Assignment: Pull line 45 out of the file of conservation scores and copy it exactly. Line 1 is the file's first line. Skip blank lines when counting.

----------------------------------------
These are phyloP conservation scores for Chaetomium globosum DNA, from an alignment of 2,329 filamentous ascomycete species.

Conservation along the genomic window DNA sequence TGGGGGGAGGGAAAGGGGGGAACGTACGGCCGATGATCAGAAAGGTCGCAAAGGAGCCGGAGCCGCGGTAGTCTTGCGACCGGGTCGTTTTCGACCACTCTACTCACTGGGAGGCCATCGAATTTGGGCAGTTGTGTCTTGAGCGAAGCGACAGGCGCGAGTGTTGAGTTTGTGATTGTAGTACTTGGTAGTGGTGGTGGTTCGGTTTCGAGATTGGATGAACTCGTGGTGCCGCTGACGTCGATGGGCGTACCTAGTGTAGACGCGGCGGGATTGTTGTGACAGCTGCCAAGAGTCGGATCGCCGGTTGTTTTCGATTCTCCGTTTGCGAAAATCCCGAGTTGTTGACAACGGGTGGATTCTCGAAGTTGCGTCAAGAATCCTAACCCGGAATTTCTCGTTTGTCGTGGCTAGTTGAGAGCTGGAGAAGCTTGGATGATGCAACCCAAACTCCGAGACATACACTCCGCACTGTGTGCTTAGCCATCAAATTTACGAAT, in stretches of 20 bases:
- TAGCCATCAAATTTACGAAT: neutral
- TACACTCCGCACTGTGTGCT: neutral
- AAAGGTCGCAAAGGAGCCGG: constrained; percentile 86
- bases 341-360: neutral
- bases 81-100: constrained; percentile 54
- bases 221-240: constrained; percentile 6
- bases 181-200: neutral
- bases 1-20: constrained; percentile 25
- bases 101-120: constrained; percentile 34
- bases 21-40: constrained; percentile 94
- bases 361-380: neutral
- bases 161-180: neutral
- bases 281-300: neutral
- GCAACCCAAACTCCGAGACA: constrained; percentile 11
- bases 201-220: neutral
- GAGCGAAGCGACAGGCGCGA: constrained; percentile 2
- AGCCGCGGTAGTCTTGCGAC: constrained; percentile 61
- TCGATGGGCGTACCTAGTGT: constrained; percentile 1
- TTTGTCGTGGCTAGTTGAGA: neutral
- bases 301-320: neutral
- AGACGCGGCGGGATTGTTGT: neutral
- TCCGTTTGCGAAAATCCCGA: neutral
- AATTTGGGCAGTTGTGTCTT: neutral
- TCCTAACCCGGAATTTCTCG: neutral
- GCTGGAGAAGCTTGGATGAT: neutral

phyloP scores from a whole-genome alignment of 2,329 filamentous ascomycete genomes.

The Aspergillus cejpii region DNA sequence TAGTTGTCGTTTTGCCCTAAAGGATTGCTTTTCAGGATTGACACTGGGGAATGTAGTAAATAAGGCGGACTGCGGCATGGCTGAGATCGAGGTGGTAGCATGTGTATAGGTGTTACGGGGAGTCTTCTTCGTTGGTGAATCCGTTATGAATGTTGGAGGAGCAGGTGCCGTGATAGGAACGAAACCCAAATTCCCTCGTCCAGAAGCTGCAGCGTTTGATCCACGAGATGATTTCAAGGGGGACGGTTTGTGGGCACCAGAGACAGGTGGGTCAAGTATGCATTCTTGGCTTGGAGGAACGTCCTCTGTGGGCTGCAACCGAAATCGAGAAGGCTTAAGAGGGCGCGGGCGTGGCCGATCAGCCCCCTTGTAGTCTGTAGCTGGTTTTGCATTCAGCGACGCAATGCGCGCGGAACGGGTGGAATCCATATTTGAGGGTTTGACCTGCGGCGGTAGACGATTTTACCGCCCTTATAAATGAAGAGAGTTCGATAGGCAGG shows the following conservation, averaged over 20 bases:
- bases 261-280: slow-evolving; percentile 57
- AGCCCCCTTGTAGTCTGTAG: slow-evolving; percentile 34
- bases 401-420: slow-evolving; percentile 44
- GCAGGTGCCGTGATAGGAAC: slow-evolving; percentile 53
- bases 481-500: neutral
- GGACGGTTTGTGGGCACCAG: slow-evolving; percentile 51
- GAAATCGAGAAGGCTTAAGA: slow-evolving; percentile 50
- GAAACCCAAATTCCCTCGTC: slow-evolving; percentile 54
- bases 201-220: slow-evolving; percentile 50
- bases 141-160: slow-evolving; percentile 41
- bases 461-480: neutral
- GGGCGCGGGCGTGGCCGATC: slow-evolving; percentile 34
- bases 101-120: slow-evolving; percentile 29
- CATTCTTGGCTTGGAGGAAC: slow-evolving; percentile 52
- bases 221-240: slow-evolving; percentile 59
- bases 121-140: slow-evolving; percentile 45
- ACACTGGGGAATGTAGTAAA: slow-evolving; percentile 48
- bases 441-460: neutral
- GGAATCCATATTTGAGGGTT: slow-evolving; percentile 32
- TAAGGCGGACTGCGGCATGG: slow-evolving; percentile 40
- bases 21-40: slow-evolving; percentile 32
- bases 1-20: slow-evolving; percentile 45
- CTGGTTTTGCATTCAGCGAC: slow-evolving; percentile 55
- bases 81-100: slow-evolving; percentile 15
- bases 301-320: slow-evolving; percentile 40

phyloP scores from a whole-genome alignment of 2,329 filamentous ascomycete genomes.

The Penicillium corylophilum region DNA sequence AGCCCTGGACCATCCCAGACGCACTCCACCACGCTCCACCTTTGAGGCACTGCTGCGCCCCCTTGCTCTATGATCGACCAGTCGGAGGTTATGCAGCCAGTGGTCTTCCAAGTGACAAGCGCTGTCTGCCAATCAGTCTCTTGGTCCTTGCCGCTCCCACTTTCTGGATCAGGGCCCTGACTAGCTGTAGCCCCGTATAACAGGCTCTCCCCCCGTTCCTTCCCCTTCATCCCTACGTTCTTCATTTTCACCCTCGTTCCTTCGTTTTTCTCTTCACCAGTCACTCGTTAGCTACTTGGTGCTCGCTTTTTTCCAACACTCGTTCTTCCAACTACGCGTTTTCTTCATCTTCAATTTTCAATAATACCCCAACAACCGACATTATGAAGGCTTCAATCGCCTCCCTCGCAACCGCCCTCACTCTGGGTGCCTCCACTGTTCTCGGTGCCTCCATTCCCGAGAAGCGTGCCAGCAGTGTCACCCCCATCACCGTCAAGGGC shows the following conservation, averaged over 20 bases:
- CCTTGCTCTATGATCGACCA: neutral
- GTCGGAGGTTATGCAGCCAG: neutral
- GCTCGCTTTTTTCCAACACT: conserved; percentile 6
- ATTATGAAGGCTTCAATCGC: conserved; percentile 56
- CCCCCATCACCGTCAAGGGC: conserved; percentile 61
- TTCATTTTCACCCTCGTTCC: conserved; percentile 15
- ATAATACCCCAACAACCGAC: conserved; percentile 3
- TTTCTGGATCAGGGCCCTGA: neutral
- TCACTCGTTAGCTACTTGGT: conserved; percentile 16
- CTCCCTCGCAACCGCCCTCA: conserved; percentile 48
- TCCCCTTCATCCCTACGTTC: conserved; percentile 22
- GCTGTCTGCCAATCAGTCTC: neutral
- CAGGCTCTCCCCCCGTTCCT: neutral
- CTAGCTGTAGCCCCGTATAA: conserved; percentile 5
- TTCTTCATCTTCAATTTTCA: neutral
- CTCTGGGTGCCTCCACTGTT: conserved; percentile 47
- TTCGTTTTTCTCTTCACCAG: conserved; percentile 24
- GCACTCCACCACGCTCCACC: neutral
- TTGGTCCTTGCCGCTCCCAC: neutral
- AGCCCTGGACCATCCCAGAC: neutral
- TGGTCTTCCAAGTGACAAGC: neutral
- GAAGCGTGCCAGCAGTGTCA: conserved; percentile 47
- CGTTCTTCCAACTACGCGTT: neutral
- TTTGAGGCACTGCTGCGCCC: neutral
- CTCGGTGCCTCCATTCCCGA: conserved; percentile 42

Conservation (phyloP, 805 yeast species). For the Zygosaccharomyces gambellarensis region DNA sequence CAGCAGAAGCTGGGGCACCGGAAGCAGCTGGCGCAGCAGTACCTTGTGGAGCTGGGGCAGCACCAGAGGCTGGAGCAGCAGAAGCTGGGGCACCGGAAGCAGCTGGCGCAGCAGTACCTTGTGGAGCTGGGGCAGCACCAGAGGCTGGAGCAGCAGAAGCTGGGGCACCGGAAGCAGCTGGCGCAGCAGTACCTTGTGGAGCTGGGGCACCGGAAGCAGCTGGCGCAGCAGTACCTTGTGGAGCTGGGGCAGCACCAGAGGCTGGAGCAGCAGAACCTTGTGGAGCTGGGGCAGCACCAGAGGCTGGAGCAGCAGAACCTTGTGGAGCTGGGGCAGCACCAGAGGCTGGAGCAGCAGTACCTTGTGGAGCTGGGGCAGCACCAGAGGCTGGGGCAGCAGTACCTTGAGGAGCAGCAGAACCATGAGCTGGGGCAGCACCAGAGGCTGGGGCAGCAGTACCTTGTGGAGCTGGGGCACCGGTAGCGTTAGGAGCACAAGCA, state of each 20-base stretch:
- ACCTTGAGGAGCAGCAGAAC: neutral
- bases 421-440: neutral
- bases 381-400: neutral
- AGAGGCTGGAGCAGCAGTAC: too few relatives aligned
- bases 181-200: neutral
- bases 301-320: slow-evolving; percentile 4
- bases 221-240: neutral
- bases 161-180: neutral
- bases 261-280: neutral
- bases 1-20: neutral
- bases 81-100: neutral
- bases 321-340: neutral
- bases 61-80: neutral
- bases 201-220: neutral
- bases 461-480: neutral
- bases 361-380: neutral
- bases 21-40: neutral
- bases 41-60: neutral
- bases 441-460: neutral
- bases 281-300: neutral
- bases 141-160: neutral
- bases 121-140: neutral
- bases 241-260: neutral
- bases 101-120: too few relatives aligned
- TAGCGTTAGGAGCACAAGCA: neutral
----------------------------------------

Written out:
- bases 121-140: slow-evolving; percentile 45